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Plain punch call in smokes fight

Hong Kong Standard – 8 July 2011

The SAR has won top marks for its anti-tobacco strategy in the latest World Health Organization global report, released last night.

But it still has to lead the way in Asia for plain cigarette packaging to reduce tobacco use and cut its “deadly toll,” the UN health agency said.

Hong Kong was a pioneer in graphic health warnings, which were introduced in 2006 – a year after the WHO Framework Convention on Tobacco Control was ratified by more than 170 nations.

The third WHO Report on the Global Tobacco Epidemic or MPOWER3 – a report card on how countries implement the convention – was released in Montevideo, Uruguay.

MPOWER refers to six measures: “Monitor tobacco use, protect people from tobacco smoke, offer help to quit tobacco use, warn about the dangers of tobacco, enforce bans on tobacco advertisement, promotion and sponsorship, and raise taxes.”

WHO Tobacco Free Initiative director Douglas Bettcher said that, since the last report in 2009, “the big picture is unchanged.”

“Having killed 100 million people during the 20th century, the [tobacco] epidemic could kill up to 1 billion during the 21st,” he said.

Statistics for Hong Kong are issued together with those for China, as the territory is not a UN member-state.

But the WHO Western Pacific Region said data show that Hong Kong has the lowest prevalence rates for smoking in the region.

Its male smoking prevalence of 20.8 percent compares favorably for instance to the mainland, where the figure is 52.9 percent.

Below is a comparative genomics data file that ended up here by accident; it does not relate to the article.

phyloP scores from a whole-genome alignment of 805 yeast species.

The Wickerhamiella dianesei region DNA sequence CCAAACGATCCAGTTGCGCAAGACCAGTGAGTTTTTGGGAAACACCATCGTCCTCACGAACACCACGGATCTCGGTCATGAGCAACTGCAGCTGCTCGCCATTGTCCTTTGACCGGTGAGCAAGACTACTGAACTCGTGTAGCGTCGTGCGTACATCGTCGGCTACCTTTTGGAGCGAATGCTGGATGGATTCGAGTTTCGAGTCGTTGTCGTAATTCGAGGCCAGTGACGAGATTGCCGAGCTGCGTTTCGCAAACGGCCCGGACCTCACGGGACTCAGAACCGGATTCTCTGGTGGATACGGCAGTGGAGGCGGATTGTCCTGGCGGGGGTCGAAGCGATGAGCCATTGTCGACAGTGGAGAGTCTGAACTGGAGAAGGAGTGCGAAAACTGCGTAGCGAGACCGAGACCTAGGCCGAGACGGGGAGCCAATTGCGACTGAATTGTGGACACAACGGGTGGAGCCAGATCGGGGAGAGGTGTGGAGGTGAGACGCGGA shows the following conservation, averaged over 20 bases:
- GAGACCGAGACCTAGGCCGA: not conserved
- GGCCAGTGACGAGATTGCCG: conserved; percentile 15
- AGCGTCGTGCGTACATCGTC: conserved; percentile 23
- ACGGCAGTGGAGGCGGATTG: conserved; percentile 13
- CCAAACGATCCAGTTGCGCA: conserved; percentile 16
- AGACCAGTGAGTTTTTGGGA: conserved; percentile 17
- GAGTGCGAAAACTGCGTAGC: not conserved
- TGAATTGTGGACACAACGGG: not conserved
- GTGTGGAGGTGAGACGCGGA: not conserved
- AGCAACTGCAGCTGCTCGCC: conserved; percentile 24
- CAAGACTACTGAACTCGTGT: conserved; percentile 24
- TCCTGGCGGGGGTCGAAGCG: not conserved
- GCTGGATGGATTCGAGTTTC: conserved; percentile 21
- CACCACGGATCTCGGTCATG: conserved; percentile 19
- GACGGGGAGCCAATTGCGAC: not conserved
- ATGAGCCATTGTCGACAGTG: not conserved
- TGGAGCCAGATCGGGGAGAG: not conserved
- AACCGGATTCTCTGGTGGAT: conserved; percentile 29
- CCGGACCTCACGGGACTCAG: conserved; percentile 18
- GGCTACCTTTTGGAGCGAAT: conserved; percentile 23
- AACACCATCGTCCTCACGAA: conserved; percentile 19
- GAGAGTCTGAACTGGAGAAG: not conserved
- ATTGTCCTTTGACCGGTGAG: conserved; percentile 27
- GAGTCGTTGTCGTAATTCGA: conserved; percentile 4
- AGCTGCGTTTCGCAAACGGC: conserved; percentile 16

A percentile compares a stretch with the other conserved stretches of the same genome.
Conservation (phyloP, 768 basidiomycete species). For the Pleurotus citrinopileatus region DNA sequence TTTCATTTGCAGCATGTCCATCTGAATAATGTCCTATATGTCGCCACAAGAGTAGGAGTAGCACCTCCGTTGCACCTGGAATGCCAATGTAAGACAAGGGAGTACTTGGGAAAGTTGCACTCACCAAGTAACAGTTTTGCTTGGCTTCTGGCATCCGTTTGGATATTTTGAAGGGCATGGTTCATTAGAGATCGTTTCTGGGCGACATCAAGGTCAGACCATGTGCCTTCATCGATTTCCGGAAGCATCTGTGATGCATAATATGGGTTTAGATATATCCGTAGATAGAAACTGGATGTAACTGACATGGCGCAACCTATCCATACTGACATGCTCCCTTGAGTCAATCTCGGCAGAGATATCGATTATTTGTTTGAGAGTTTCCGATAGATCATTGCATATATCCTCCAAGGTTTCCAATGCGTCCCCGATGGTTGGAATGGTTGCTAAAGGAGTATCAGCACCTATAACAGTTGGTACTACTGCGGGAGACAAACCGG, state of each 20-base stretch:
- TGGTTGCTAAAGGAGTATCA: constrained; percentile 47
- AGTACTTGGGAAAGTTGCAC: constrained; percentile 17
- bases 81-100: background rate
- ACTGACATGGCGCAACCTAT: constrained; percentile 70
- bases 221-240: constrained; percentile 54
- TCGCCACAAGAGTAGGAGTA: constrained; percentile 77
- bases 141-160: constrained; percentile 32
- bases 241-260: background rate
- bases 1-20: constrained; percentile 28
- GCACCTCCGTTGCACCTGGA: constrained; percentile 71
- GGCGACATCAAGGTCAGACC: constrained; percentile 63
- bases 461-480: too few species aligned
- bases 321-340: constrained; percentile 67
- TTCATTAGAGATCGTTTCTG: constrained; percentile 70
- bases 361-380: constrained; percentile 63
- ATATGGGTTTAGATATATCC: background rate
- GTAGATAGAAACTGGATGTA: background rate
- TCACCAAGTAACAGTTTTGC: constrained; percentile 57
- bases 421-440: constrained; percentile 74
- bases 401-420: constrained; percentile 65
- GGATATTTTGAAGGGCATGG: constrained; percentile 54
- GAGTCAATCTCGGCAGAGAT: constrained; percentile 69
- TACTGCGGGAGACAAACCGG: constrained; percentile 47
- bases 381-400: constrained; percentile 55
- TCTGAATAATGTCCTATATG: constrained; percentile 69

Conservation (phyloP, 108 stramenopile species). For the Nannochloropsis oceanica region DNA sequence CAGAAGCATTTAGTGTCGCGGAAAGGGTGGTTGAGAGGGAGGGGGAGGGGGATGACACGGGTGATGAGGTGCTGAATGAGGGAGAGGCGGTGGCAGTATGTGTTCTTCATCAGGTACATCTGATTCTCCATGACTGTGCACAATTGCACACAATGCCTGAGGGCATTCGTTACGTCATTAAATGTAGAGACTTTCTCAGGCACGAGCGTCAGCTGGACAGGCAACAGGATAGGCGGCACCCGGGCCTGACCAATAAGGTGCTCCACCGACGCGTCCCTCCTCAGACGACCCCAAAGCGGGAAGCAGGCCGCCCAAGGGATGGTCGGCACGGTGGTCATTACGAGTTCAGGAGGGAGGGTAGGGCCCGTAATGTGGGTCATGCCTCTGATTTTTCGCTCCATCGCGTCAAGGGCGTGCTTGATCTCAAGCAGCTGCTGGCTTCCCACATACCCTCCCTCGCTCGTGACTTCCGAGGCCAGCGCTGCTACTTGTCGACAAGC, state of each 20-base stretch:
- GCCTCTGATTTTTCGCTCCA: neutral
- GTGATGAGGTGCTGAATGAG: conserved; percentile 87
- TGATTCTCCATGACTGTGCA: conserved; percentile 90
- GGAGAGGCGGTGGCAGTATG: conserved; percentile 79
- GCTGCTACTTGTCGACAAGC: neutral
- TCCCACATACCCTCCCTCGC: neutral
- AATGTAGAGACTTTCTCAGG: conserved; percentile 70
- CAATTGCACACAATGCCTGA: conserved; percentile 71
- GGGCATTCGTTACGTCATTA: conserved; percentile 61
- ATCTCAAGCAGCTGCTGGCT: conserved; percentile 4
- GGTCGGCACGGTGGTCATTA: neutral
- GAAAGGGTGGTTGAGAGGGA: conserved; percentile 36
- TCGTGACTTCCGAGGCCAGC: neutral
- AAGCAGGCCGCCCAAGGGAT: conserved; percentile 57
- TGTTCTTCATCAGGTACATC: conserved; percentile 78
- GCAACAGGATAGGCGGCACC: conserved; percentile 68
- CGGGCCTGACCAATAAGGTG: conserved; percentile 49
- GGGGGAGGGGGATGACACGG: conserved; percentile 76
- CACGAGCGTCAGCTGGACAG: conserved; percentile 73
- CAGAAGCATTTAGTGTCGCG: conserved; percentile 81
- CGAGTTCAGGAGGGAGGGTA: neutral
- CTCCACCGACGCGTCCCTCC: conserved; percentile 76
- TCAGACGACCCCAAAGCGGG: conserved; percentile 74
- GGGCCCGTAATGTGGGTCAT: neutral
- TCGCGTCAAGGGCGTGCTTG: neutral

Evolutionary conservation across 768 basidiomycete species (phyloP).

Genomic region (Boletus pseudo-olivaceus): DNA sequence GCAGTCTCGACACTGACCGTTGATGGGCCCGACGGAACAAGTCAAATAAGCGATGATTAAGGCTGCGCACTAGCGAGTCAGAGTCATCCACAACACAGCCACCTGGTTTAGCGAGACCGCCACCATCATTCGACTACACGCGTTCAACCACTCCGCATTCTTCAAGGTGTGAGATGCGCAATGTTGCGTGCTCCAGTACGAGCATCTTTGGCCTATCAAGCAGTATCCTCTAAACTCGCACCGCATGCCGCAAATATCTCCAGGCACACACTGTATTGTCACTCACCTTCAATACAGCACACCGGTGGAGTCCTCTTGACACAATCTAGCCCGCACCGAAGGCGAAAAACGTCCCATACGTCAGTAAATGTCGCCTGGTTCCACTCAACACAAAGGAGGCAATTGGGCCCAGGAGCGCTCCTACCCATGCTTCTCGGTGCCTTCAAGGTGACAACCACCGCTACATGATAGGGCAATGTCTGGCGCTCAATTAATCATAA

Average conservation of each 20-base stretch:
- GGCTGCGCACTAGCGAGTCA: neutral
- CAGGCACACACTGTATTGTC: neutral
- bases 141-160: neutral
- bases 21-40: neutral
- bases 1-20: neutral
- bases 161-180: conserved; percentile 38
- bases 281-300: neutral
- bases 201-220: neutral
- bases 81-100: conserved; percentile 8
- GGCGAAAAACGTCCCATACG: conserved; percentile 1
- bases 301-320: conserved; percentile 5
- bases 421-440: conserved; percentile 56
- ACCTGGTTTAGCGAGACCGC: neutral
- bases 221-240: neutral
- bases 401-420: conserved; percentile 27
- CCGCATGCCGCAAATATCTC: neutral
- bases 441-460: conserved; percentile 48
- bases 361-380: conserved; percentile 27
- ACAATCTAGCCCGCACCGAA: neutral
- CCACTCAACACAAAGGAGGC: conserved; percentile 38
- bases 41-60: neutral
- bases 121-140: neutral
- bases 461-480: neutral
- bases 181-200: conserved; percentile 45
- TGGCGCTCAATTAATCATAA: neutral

With tobacco duty hikes, the cost of cigarettes has increased to HK$50, which is comparable to Australia, New Zealand and Singapore.

In the Western Pacific, the only places that carry graphic health warnings on packets are Australia, Brunei Darussalam, New Zealand, Malaysia, Mongolia and Singapore.

Regional director Shin Young-soo said: “People have a fundamental right to information about the harm that tobacco does. And countries have an obligation to provide it.”

Asia and the Pacific have more than 480 million smokers and the “world’s fastest growth of smoking uptake among women.”

The agency called on Hong Kong to implement plain packaging, ban point-of-sale advertising, extend smoking bans to alfresco dining, roadside public transport stops and building entrances, and continue to hike prices and taxes.

Hong Kong-based doctor Judith Mackay, senior adviser to the World Lung Foundation/ Bloomberg Initiative, said the territory “has not done badly overall.”

“Since 2009 we have had two significant tax increases, the tidying up of the smoke-free ban … and a ban on duty free cigarettes, plus far more assistance with quitting,” she said. “This is about as good as any place has done.”

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